Worth a Butcher’s

HIGH The attention to detail and affection for ’80s slasher fans

LOW Is too much content a bad thing?

WTF Why do I care about cats?


 

Slayaway Camp is a game about sliding puzzles dressed up in slasher film tropes. Dan Weissenberger’s original review of the base content emphasizes this, and I’m here with this follow-up to say that Slayaway Camp: Butcher’s Cut carries on in that same tradition.

For those who haven’t read the original writeup, Slayaway Camp is divided up into ‘films’, with the player controlling a variety of serial killers by sliding them around a single screen in order to kill teens and cops. Once the killer is in motion, it won’t stop until it comes into contact with a wall, a victim (which they will then kill), or a level trap (which instantly kills them).

The design of each area is devious, and the game comes up with ever-more-inventive constructs as each ‘film’ introduces new elements — a cat that must not be killed, walls that are electrical and cannot be touched until deactivated, cops with laser sights that shoot anything within their reach, escape routes for victims, and more. Trigger any of these while sliding around, and it’s game over.

Dan said much about Slayaway‘s loving tributes to 80s horror, and my personal favorite is one reproducing a scene from Friday the 13th Part VIII: Jason Takes Manhattan in which the killer punches a person’s head off. It might sound seems gruesome, but the macabre nature of the reenactments is offset by everything rendered with adorable Minecraft-like block characters. Thanks to these aesthetics, brutal maimings are cute in a way that I never imagined they could be.

There’s not much more I can add to the gushing review of the original Slayaway Camp except that the Butcher’s Cut now has even more puzzles and more things to unlock. It’s fairly mammoth, really.  In fact, this brings me to what is (I guess?) my only problem with the game – there is simply so much content that it all starts to blend together. Even with inventive new spins, this many levels become a blur of blocky murder. It’s all well-crafted, but sometimes I felt like there was too much of a good thing here.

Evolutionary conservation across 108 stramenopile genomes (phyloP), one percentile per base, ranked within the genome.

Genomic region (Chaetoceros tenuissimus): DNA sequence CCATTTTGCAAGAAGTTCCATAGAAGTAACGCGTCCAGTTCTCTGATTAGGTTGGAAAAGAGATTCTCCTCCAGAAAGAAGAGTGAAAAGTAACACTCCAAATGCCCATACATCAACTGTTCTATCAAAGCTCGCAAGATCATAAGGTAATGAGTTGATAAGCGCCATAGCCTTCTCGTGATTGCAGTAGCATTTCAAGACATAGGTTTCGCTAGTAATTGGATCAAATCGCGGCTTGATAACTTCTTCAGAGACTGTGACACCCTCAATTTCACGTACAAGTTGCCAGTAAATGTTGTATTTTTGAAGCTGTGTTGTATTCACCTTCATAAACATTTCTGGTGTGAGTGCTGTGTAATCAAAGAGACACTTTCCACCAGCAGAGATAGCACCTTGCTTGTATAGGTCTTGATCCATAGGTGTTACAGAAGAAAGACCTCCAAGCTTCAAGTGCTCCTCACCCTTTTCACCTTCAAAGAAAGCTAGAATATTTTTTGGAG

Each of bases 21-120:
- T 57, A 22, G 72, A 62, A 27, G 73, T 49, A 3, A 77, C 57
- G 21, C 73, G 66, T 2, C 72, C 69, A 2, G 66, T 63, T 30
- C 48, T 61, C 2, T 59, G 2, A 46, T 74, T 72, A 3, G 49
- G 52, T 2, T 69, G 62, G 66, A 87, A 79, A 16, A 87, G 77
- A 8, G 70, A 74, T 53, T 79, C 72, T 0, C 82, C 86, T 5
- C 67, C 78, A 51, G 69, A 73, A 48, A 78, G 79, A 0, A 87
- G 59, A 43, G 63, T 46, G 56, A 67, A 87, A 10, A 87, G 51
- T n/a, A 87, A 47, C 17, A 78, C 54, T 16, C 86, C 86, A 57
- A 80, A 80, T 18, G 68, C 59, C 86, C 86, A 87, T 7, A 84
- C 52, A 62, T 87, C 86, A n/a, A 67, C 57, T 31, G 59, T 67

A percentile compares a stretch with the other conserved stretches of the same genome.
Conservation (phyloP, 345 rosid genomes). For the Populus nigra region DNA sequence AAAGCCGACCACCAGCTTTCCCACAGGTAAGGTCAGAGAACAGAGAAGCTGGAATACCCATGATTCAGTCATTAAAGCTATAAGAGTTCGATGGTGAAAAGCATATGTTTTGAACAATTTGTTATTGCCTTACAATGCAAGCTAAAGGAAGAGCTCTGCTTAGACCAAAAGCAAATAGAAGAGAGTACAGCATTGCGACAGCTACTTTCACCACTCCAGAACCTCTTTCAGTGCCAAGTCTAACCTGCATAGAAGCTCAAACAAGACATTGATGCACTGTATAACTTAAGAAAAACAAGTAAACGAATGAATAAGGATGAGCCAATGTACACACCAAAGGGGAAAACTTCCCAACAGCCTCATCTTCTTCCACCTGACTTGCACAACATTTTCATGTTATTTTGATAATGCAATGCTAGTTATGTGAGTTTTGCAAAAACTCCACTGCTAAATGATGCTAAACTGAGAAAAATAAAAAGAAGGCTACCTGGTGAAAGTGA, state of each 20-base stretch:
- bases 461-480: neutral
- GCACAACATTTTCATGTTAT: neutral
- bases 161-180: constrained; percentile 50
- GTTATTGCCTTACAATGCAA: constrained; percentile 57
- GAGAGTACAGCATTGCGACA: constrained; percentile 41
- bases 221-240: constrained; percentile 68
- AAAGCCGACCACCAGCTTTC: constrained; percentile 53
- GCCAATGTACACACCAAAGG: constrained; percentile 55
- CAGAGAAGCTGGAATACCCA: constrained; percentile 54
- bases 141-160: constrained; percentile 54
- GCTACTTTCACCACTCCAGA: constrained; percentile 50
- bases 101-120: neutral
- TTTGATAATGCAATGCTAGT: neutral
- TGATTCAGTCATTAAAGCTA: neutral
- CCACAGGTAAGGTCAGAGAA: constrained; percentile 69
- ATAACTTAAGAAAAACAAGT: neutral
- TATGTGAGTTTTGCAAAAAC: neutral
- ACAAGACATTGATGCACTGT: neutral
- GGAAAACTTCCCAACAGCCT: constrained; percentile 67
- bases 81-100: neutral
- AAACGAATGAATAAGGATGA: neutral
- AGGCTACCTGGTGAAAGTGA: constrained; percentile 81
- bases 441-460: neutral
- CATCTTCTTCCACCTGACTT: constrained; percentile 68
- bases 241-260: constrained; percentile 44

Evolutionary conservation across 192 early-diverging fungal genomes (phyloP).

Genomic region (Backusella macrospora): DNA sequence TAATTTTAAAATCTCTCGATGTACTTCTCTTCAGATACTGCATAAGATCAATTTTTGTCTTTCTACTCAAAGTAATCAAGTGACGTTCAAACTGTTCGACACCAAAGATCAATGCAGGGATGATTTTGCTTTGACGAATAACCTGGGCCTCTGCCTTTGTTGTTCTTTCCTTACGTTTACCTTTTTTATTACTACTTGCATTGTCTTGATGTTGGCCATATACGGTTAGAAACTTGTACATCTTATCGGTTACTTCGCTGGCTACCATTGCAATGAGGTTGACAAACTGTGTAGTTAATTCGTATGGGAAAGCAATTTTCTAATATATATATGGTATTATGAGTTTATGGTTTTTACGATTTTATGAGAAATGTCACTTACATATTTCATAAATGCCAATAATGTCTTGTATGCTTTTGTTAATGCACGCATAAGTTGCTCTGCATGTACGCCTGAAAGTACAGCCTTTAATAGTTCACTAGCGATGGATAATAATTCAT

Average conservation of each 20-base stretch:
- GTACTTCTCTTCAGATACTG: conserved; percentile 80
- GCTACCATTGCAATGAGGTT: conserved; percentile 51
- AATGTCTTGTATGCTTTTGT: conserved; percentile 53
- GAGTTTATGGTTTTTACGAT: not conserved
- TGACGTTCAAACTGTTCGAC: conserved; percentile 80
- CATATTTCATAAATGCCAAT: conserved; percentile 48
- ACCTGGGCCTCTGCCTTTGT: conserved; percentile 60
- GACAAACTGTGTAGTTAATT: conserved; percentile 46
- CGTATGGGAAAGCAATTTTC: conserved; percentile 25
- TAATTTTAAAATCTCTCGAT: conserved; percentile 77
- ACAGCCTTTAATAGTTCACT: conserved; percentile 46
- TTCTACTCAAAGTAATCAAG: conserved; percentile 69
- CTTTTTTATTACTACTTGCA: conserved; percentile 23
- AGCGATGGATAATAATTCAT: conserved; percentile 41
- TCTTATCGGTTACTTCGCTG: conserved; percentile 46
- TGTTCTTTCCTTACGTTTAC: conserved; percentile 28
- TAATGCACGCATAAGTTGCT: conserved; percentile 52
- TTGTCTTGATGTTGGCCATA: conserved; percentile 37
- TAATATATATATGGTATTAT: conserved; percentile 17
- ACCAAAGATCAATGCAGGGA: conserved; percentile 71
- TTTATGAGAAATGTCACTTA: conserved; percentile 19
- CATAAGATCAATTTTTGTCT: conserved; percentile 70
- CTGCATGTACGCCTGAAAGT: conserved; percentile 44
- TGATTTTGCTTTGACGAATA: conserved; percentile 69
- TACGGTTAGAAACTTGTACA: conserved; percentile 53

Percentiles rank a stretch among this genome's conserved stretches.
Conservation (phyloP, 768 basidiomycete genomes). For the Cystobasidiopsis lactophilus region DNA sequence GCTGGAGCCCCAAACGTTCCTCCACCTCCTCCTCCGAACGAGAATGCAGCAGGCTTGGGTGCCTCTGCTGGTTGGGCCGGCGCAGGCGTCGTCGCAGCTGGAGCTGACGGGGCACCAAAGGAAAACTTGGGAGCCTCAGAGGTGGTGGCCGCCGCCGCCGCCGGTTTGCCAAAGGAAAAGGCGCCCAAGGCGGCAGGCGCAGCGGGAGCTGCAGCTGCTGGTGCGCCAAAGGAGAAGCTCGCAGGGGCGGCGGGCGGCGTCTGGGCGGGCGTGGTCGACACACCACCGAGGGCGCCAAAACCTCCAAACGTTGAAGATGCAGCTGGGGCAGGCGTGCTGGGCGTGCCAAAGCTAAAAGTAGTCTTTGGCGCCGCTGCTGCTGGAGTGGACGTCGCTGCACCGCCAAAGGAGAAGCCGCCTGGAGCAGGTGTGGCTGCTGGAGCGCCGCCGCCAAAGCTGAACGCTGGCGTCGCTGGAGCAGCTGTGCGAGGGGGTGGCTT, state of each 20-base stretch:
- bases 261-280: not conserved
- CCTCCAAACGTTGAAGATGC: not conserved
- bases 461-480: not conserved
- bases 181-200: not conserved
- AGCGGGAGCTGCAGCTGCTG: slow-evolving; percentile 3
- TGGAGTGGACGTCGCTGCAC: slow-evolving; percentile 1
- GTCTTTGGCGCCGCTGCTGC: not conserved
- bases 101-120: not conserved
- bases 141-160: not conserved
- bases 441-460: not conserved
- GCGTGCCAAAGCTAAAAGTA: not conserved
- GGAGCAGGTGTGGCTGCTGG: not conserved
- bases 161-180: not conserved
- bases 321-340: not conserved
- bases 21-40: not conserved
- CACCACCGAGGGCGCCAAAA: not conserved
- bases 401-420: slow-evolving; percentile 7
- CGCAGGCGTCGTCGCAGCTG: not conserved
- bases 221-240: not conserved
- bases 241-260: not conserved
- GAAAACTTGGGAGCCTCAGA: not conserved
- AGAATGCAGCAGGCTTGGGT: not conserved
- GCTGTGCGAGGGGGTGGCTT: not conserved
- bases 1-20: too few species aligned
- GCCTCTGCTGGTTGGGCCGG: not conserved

For those who are in search of a good puzzler wrapped up in bloody homage, Slayaway Camp: Butcher’s Cut is a great way to go. Rating: 8 out of 10


 

Disclosures: This game is developed by Blue Wizard Digital and published by Digerati Distribution  It is currently available on PS4 and Xbox One. This copy of the game was obtained via publisher and reviewed on the Xbox One. Approximately 7 hours of play were devoted to the single-player mode, and the game was not completed. There are no multiplayer modes.

Parents: According to the ESRB, this game is rated M and contains Violence, Blood and Gore, Suggestive Themes, Drug Reference. The rating is very much earned, people are decapitated, impaled, electrocuted and so forth. It is highly unsuitable for young children, but teens and early teens will likely just laugh it off.

Deaf & Hard of Hearing Gamers: Almost everything in the game is visual and tutorialized, and the nonverbal cutscenes rely on facial expressions rather than audio. It’s fully accessible.

Remappable Controls: No, this game’s controls are not remappable

Colorblind Modes: There are no colorblind modes available in the options.

AJ Small

AJ Small

AJ Small is a games industry veteran with over 12 years of experience. He started his gaming on the BBC Microcomputer and switched to being a devout SEGA fan from then on. He currently walks the earth in search of the tastiest/seediest drinking holes as part of his attempt to tell every single person on the planet that Speedball 2 and The Chaos Engine are the greatest games ever made.

He can be found on twitter, where he welcomes screenshots of Dreamcast games and talk about Mindjack, just don’t mention that one time he was in Canada.
AJ Small

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